The ‘mantras’ that powered success at the G-20 summit

A look at what was behind the favourable outcomes at Bharat Mandapam, the venue of the summit

September 20, 2023 12:16 am | Updated 07:57 am IST

At the opening session, in New Delhi

At the opening session, in New Delhi | Photo Credit: Getty Images

Reports of the death of multilateralism are greatly exaggerated, it would seem, from the outcomes of the G-20 summit in India, especially the New Delhi Leaders’ Declaration (NDLD). Throughout India’s G-20 presidency, no ministerial meeting had been able to issue a joint statement and the ‘Sherpas’ most closely involved with negotiations said they often thought that they could not bring all the G-20 members on board in the context of the language of the document, especially on the subject of Ukraine. While the Sherpa team methodically whittled away at the language, ensuring a document that was acceptable to all, the government’s bilateral forays succeeded in giving nearly all G-20 members a stake in the success of India’s presidency. In the past year, Prime Minister Narendra Modi visited Japan, Australia, the United States, the United Arab Emirates, France, South Africa and Indonesia, and hosted leaders of Germany, Italy, Australia and Japan, all members of the G-20 with considerable influence on the process. Regardless of their reasoning, the absence of Russian and Chinese Presidents at the G-20 summit ensured a less fractious gathering, and helped more than hindered. To look at it more broadly, it is India’s policy ‘mantras’ of multilateralism, multipolarity and the “middle way” that won the day at Bharat Mandapam, the venue of the G-20 summit in Delhi.

The multilateralism factor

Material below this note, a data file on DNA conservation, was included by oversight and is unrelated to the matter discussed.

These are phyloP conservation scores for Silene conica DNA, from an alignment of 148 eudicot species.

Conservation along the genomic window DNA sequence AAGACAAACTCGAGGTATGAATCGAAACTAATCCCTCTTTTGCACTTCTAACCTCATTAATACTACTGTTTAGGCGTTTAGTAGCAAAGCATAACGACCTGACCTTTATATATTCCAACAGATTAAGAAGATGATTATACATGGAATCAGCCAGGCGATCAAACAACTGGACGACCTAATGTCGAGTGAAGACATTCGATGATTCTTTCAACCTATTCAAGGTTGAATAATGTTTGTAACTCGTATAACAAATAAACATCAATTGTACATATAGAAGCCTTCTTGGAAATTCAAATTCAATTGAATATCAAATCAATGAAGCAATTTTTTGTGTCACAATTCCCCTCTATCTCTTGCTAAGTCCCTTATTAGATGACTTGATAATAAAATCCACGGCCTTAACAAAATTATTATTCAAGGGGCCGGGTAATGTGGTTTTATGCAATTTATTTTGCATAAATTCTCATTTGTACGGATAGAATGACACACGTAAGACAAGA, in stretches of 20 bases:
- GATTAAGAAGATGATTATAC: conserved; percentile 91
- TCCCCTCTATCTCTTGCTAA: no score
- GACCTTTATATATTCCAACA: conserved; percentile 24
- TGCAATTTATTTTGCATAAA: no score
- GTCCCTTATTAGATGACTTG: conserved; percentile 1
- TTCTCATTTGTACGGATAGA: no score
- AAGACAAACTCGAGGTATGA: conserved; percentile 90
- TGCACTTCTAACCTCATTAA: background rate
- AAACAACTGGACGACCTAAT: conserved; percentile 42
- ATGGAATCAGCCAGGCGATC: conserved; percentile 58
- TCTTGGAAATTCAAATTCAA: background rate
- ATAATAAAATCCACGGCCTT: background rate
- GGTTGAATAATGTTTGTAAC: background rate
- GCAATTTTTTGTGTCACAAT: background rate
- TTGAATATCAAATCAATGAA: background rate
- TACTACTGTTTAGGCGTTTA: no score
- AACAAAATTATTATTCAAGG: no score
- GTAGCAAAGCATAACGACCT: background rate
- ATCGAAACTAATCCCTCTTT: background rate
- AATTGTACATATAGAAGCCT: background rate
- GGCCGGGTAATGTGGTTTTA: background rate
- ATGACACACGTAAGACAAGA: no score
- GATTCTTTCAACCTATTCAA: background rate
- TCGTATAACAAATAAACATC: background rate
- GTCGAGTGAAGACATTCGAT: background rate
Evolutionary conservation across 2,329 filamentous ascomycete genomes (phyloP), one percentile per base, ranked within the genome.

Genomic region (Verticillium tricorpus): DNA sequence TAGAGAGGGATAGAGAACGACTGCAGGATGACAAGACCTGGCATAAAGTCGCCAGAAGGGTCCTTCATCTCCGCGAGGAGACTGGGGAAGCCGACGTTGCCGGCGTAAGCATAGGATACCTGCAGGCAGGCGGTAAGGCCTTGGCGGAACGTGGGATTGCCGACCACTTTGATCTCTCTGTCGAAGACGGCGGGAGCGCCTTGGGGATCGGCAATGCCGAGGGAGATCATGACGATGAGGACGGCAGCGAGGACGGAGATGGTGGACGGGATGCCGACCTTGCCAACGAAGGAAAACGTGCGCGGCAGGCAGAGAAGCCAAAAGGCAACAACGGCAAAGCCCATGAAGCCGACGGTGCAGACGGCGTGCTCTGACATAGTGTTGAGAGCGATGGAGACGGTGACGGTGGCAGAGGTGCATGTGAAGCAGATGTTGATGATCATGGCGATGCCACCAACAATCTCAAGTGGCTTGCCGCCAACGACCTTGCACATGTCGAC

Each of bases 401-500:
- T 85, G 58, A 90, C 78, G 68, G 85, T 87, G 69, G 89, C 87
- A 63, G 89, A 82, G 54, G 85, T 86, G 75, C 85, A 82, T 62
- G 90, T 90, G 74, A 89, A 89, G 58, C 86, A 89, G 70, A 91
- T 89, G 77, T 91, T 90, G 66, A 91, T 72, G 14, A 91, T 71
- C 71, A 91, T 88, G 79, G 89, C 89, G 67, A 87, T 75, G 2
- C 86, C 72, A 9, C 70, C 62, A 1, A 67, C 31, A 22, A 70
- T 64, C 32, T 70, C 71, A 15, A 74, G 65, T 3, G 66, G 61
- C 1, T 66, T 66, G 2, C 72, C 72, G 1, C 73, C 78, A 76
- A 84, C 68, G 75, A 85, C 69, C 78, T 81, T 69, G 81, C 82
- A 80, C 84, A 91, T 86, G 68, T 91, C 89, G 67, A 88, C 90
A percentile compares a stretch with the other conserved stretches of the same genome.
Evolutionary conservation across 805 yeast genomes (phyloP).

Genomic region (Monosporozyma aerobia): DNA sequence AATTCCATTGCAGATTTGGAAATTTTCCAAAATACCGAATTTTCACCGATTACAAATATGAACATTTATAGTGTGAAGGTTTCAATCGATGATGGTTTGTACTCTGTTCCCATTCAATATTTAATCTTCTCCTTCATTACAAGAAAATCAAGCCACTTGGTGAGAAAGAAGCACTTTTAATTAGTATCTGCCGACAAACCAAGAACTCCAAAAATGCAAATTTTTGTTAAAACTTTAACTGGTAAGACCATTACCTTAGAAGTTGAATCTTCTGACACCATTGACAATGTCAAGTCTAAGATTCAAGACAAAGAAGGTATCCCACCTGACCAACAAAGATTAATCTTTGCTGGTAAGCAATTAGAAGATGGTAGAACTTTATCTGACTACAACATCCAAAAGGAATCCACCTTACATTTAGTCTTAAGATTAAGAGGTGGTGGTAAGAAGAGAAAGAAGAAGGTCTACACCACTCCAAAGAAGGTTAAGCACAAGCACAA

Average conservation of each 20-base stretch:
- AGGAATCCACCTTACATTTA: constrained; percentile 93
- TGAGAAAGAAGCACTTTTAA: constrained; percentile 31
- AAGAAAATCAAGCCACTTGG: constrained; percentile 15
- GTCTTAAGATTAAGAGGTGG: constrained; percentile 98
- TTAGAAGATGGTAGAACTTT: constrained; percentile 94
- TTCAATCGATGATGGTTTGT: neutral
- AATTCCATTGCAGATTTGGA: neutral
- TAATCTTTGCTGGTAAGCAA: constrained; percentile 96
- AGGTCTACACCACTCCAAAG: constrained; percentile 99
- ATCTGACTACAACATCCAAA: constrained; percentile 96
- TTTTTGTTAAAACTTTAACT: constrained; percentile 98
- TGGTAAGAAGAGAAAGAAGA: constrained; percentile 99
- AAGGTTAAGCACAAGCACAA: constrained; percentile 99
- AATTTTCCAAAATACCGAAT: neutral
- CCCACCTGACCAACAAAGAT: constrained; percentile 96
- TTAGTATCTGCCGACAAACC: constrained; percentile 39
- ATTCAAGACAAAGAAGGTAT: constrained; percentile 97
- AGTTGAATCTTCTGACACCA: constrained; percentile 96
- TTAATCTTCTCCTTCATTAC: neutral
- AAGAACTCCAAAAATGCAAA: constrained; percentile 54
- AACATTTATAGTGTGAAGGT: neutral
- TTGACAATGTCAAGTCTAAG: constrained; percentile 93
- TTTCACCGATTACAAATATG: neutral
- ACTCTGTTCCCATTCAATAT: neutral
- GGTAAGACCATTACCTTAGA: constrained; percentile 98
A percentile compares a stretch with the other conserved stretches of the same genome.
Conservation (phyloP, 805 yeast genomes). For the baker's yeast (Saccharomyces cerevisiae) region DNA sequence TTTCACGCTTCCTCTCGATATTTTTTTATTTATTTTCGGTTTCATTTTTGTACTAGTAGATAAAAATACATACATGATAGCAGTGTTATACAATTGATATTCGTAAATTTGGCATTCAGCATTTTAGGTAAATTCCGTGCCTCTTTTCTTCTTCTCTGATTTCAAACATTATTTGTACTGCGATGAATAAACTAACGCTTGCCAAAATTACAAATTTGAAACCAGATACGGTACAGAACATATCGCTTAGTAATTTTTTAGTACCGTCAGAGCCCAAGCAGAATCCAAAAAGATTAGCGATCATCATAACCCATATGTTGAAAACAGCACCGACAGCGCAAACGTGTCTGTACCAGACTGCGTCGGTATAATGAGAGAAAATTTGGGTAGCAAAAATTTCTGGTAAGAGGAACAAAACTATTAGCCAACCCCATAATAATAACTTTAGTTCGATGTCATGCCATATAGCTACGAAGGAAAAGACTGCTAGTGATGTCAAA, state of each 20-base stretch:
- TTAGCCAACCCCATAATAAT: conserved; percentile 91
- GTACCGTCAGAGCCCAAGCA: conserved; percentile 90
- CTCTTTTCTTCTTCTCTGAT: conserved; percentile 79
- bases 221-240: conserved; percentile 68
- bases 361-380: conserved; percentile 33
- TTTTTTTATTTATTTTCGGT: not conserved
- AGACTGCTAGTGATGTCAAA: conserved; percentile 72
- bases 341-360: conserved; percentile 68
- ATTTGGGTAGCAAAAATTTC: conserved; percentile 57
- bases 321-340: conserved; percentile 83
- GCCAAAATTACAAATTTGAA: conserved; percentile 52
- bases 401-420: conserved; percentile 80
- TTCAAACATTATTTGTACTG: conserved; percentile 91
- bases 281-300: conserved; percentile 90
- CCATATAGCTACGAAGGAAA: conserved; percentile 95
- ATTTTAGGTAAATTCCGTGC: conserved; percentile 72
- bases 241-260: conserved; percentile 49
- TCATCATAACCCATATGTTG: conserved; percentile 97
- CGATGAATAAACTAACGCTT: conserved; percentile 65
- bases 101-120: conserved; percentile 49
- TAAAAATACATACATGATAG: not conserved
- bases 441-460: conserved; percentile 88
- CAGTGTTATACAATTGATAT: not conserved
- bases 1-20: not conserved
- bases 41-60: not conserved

To begin with, it is clear that the desire to support multilateralism is what drove the concessions made in order to achieve consensus at the G-20. The ‘western bloc’ comprising the G-7 countries (Canada, France, Germany, Italy, Japan, the United Kingdom, and the U.S.), the European Union (EU), and U.S. allies Australia and South Korea made the larger part of these concessions by agreeing to the removal of direct pointers to Russia in the operative paragraphs that referred to the war in Ukraine. The only mention of Russia in the statement was a positive one, pertaining to the Black Sea Grain Initiative, and the desire of all members to revive the mechanism that would give Russia more access to the international SWIFT financial system, and, in return, a removal of blocks to Ukrainian grain export.

In public statements, western bloc leaders and officials denied a climbdown, although proffering that the “preservation of G20” was their topmost consideration. Away from the cameras, they said the choice they were given was between agreeing to the statement finalised hours before the summit began, or to send the G-20 process to its “death”. Had there been no joint declaration, questions would have been posed not just to India’s leadership but also on the sustainability of the G-20 itself (one of the only remaining organisations that includes the western bloc, the Russia-China combine, and the “non-aligned” group of India, Brazil, Argentina, Indonesia, Mexico, Saudi Arabia, South Africa, Türkiye). The last group is made up of countries that do not approve of the Russian war in Ukraine, but do not join western sanctions. And, coincidentally, nearly all (with the exception of Turkiye), members or observers of the Non-Aligned Movement (NAM).

If New Delhi failed to find consensus at the G-20, the fear was that the G-20 itself would fragment, possibly into the G-7 western bloc, and the BRICS (Brazil, Russia, India, China, South Africa) bloc. After all, the G-7 has stated its united stand on the Ukraine war, and BRICS (now made up of 11 countries), included a consensus paragraph on the Ukraine war at its summit, managing a joint statement despite the deep India-China tensions. It was equally significant that it was the “Troika-Plus” combine of Indonesia-India-Brazil-South Africa (the first such series of developing countries to be hosts/future hosts of the G-20), which proposed the winning formulation on Ukraine. Indonesia is the Association of Southeast Asian Nations (ASEAN) chair while South Africa is BRICS chair, and their multilateral heft added to their efforts. Japan too, as G-7 chair, played a role in bringing the U.S. and Europe on board. Eventually, the outcome strengthened the G-20 itself as an organisation that has pulled off a consensus two years in a row despite the polarising war in Ukraine. This is no mean feat given that the United Nations Security Council has not been able to forge a single non-vetoed resolution on the Ukraine issue since February 2022.